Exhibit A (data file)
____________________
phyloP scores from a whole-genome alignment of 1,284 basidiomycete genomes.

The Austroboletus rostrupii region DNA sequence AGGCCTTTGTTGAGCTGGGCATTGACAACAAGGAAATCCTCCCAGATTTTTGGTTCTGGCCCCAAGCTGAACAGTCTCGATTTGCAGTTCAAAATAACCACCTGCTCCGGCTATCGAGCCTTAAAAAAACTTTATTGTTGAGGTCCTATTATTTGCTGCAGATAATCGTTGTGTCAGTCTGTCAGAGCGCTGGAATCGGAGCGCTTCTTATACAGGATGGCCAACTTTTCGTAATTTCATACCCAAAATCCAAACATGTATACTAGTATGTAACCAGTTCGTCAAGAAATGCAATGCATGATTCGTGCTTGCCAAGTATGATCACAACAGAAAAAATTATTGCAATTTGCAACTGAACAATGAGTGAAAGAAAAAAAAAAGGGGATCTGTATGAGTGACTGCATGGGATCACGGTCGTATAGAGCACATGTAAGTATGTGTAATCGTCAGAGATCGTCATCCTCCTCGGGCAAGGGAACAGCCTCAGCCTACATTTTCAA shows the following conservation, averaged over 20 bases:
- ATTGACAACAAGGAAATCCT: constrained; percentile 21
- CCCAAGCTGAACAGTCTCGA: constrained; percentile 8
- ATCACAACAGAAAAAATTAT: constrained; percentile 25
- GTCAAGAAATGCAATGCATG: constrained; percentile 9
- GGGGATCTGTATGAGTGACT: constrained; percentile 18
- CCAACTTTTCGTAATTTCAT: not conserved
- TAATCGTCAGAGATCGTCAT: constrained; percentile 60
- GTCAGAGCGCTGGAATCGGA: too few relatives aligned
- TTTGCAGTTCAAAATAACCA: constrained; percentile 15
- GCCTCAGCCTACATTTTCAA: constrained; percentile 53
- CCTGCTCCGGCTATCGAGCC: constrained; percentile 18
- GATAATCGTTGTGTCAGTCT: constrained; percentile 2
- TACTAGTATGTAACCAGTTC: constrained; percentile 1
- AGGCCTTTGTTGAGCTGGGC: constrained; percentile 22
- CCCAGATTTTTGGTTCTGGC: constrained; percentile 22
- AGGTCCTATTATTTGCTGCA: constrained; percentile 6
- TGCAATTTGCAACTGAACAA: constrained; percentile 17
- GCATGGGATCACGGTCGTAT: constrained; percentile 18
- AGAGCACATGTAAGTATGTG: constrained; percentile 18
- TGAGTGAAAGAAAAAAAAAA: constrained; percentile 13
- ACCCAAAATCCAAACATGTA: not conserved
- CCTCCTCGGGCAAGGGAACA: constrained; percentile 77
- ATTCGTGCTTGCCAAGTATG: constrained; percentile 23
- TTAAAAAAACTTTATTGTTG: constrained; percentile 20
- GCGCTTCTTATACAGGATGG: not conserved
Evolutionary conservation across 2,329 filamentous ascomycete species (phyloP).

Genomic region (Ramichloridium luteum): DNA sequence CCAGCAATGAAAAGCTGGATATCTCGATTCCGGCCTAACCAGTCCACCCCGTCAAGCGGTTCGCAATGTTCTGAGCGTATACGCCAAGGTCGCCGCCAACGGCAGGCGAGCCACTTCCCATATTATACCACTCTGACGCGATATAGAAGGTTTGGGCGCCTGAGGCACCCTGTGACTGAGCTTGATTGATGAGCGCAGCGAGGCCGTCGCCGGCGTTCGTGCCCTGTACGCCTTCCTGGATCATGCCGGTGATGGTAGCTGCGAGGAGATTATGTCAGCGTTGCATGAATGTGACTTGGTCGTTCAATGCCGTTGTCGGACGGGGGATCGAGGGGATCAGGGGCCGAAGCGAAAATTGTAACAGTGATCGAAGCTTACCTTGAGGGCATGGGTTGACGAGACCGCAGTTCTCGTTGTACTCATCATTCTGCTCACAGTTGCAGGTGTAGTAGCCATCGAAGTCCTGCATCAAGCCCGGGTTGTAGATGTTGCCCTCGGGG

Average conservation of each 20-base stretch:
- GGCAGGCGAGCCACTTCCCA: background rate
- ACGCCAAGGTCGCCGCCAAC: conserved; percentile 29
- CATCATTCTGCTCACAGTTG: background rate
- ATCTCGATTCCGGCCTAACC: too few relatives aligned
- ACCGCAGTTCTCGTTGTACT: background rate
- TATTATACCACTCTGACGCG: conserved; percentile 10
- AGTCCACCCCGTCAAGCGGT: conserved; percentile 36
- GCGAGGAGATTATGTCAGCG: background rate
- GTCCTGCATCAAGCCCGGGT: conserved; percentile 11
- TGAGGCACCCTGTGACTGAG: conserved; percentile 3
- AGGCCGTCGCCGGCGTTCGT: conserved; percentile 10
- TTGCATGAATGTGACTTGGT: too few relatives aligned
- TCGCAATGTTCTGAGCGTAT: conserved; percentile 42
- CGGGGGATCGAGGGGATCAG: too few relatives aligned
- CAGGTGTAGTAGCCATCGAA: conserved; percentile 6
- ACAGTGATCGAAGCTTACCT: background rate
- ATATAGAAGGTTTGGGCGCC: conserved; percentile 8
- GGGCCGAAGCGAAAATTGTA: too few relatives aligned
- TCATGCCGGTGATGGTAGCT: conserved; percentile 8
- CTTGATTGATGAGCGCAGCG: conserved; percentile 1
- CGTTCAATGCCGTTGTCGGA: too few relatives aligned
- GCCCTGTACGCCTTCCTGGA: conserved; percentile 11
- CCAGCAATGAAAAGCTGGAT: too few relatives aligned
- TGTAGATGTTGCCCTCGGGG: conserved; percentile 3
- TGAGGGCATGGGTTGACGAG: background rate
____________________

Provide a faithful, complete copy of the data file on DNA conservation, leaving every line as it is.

phyloP scores from a whole-genome alignment of 1,284 basidiomycete genomes.

The Austroboletus rostrupii region DNA sequence AGGCCTTTGTTGAGCTGGGCATTGACAACAAGGAAATCCTCCCAGATTTTTGGTTCTGGCCCCAAGCTGAACAGTCTCGATTTGCAGTTCAAAATAACCACCTGCTCCGGCTATCGAGCCTTAAAAAAACTTTATTGTTGAGGTCCTATTATTTGCTGCAGATAATCGTTGTGTCAGTCTGTCAGAGCGCTGGAATCGGAGCGCTTCTTATACAGGATGGCCAACTTTTCGTAATTTCATACCCAAAATCCAAACATGTATACTAGTATGTAACCAGTTCGTCAAGAAATGCAATGCATGATTCGTGCTTGCCAAGTATGATCACAACAGAAAAAATTATTGCAATTTGCAACTGAACAATGAGTGAAAGAAAAAAAAAAGGGGATCTGTATGAGTGACTGCATGGGATCACGGTCGTATAGAGCACATGTAAGTATGTGTAATCGTCAGAGATCGTCATCCTCCTCGGGCAAGGGAACAGCCTCAGCCTACATTTTCAA shows the following conservation, averaged over 20 bases:
- ATTGACAACAAGGAAATCCT: constrained; percentile 21
- CCCAAGCTGAACAGTCTCGA: constrained; percentile 8
- ATCACAACAGAAAAAATTAT: constrained; percentile 25
- GTCAAGAAATGCAATGCATG: constrained; percentile 9
- GGGGATCTGTATGAGTGACT: constrained; percentile 18
- CCAACTTTTCGTAATTTCAT: not conserved
- TAATCGTCAGAGATCGTCAT: constrained; percentile 60
- GTCAGAGCGCTGGAATCGGA: too few relatives aligned
- TTTGCAGTTCAAAATAACCA: constrained; percentile 15
- GCCTCAGCCTACATTTTCAA: constrained; percentile 53
- CCTGCTCCGGCTATCGAGCC: constrained; percentile 18
- GATAATCGTTGTGTCAGTCT: constrained; percentile 2
- TACTAGTATGTAACCAGTTC: constrained; percentile 1
- AGGCCTTTGTTGAGCTGGGC: constrained; percentile 22
- CCCAGATTTTTGGTTCTGGC: constrained; percentile 22
- AGGTCCTATTATTTGCTGCA: constrained; percentile 6
- TGCAATTTGCAACTGAACAA: constrained; percentile 17
- GCATGGGATCACGGTCGTAT: constrained; percentile 18
- AGAGCACATGTAAGTATGTG: constrained; percentile 18
- TGAGTGAAAGAAAAAAAAAA: constrained; percentile 13
- ACCCAAAATCCAAACATGTA: not conserved
- CCTCCTCGGGCAAGGGAACA: constrained; percentile 77
- ATTCGTGCTTGCCAAGTATG: constrained; percentile 23
- TTAAAAAAACTTTATTGTTG: constrained; percentile 20
- GCGCTTCTTATACAGGATGG: not conserved
Evolutionary conservation across 2,329 filamentous ascomycete species (phyloP).

Genomic region (Ramichloridium luteum): DNA sequence CCAGCAATGAAAAGCTGGATATCTCGATTCCGGCCTAACCAGTCCACCCCGTCAAGCGGTTCGCAATGTTCTGAGCGTATACGCCAAGGTCGCCGCCAACGGCAGGCGAGCCACTTCCCATATTATACCACTCTGACGCGATATAGAAGGTTTGGGCGCCTGAGGCACCCTGTGACTGAGCTTGATTGATGAGCGCAGCGAGGCCGTCGCCGGCGTTCGTGCCCTGTACGCCTTCCTGGATCATGCCGGTGATGGTAGCTGCGAGGAGATTATGTCAGCGTTGCATGAATGTGACTTGGTCGTTCAATGCCGTTGTCGGACGGGGGATCGAGGGGATCAGGGGCCGAAGCGAAAATTGTAACAGTGATCGAAGCTTACCTTGAGGGCATGGGTTGACGAGACCGCAGTTCTCGTTGTACTCATCATTCTGCTCACAGTTGCAGGTGTAGTAGCCATCGAAGTCCTGCATCAAGCCCGGGTTGTAGATGTTGCCCTCGGGG

Average conservation of each 20-base stretch:
- GGCAGGCGAGCCACTTCCCA: background rate
- ACGCCAAGGTCGCCGCCAAC: conserved; percentile 29
- CATCATTCTGCTCACAGTTG: background rate
- ATCTCGATTCCGGCCTAACC: too few relatives aligned
- ACCGCAGTTCTCGTTGTACT: background rate
- TATTATACCACTCTGACGCG: conserved; percentile 10
- AGTCCACCCCGTCAAGCGGT: conserved; percentile 36
- GCGAGGAGATTATGTCAGCG: background rate
- GTCCTGCATCAAGCCCGGGT: conserved; percentile 11
- TGAGGCACCCTGTGACTGAG: conserved; percentile 3
- AGGCCGTCGCCGGCGTTCGT: conserved; percentile 10
- TTGCATGAATGTGACTTGGT: too few relatives aligned
- TCGCAATGTTCTGAGCGTAT: conserved; percentile 42
- CGGGGGATCGAGGGGATCAG: too few relatives aligned
- CAGGTGTAGTAGCCATCGAA: conserved; percentile 6
- ACAGTGATCGAAGCTTACCT: background rate
- ATATAGAAGGTTTGGGCGCC: conserved; percentile 8
- GGGCCGAAGCGAAAATTGTA: too few relatives aligned
- TCATGCCGGTGATGGTAGCT: conserved; percentile 8
- CTTGATTGATGAGCGCAGCG: conserved; percentile 1
- CGTTCAATGCCGTTGTCGGA: too few relatives aligned
- GCCCTGTACGCCTTCCTGGA: conserved; percentile 11
- CCAGCAATGAAAAGCTGGAT: too few relatives aligned
- TGTAGATGTTGCCCTCGGGG: conserved; percentile 3
- TGAGGGCATGGGTTGACGAG: background rate